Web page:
June 3, 2009
Testimony of Gordon Stewart
United States Senate Committee on the Judiciary
"The Uniting American Families Act:
Addressing Inequality in Federal Immigration Law"
June 3, 2009
Chairman Leahy, and members of the Committee, I am grateful for the opportunity to appear before you today. My name is Gordon Stewart, and I am an American living abroad simply due to the fact that our country's immigration laws have forced me to leave the United States in order to be with my partner, Renato, the person I love.
I am here today because, like so many other Americans in similar situations, I believe it is imperative that we fix our broken immigration system, and specifically that it is long past time we treat lesbian and gay Americans and our families equally under the law. I traveled to be with you today from London where I work for Pfizer.
I am fortunate to have worked for more than 14 years for Pfizer. Pfizer is a company that recognizes domestic partnership. Unfortunately the US government does not recognize Renato, my partner of more than 9 years. For 2 ½ years, Renato lived with me in the US as a full-time student, studying English and pre-Law. He is a trained lawyer in Brazil. In June 2003, while enrolled in a full-time, accredited academic program in New York, he returned to Brazil for what we thought would be a routine second renewal of his student visa. The renewal was rejected and he has never been able to return to our home in the US. For weeks, I left his things exactly as they were the day he left, hoping that soon he would be able to come home. He never came back to the US.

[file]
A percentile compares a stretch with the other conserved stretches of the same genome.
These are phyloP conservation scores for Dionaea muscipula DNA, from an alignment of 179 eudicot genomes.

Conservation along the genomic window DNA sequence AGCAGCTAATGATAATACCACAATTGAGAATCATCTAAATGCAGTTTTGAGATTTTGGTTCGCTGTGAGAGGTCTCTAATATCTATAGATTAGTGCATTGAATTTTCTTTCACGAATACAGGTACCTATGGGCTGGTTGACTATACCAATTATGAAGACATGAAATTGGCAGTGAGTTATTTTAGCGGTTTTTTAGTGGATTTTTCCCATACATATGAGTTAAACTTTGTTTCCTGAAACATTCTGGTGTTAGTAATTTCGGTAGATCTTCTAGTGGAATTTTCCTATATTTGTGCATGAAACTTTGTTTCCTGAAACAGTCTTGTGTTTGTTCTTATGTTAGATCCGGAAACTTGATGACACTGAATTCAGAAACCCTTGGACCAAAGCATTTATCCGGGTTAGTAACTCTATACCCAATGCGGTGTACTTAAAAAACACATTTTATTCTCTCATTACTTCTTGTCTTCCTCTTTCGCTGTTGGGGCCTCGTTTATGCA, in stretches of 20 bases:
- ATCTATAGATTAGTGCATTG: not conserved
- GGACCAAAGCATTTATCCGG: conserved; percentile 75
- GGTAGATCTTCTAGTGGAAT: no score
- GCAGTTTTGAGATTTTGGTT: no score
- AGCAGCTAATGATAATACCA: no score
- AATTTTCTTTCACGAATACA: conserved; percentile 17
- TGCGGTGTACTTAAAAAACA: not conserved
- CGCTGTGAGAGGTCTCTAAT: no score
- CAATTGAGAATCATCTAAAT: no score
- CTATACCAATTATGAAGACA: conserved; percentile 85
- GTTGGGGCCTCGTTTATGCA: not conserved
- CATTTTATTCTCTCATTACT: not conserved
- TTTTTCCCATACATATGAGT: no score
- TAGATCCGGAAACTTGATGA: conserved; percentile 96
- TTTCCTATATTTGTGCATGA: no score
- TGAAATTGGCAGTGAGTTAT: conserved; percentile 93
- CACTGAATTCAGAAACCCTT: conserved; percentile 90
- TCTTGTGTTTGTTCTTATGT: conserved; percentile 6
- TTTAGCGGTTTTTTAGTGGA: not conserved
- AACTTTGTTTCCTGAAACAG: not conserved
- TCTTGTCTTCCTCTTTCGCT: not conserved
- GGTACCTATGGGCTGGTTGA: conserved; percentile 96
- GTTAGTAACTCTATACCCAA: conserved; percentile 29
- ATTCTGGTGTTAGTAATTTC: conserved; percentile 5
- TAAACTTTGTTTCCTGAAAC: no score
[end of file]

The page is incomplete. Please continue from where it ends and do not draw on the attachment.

Renato wanted to live and study in the United States. Yet because the immigration laws did not recognize him as my family member, nothing I could do would bring him back to our home.
So to be with Renato, I commuted to Brazil every other weekend for more than a year and a half. This commuting took a huge toll on me emotionally, physically and financially. Eventually, I was fortunate to find a position with Pfizer in the UK, where we can live together again. The UK government has recognized us as dependent partners and we both have the right to live and work in the UK. While we are grateful for this solution, it means separation from our family and friends, and puts significant limitations on each of our career opportunities. And we were forced to sell our apartment in New York.
The United States' discriminatory immigration laws have also affected my extended family. I am lucky to have five siblings. In August, I will attend my niece's wedding in California. It will be a big family reunion but my partner will not able to join us. Renato cannot even get a tourist visa to visit the US. Imagine what that means.
If I want to be with my family for important occasions such as weddings, graduations, Thanksgiving, Christmas and the recent baptism of my godchild, I have to travel alone and leave Renato in London. Or if we want to celebrate an important occasion together, it is usually the two of us alone, far away from our family and close friends.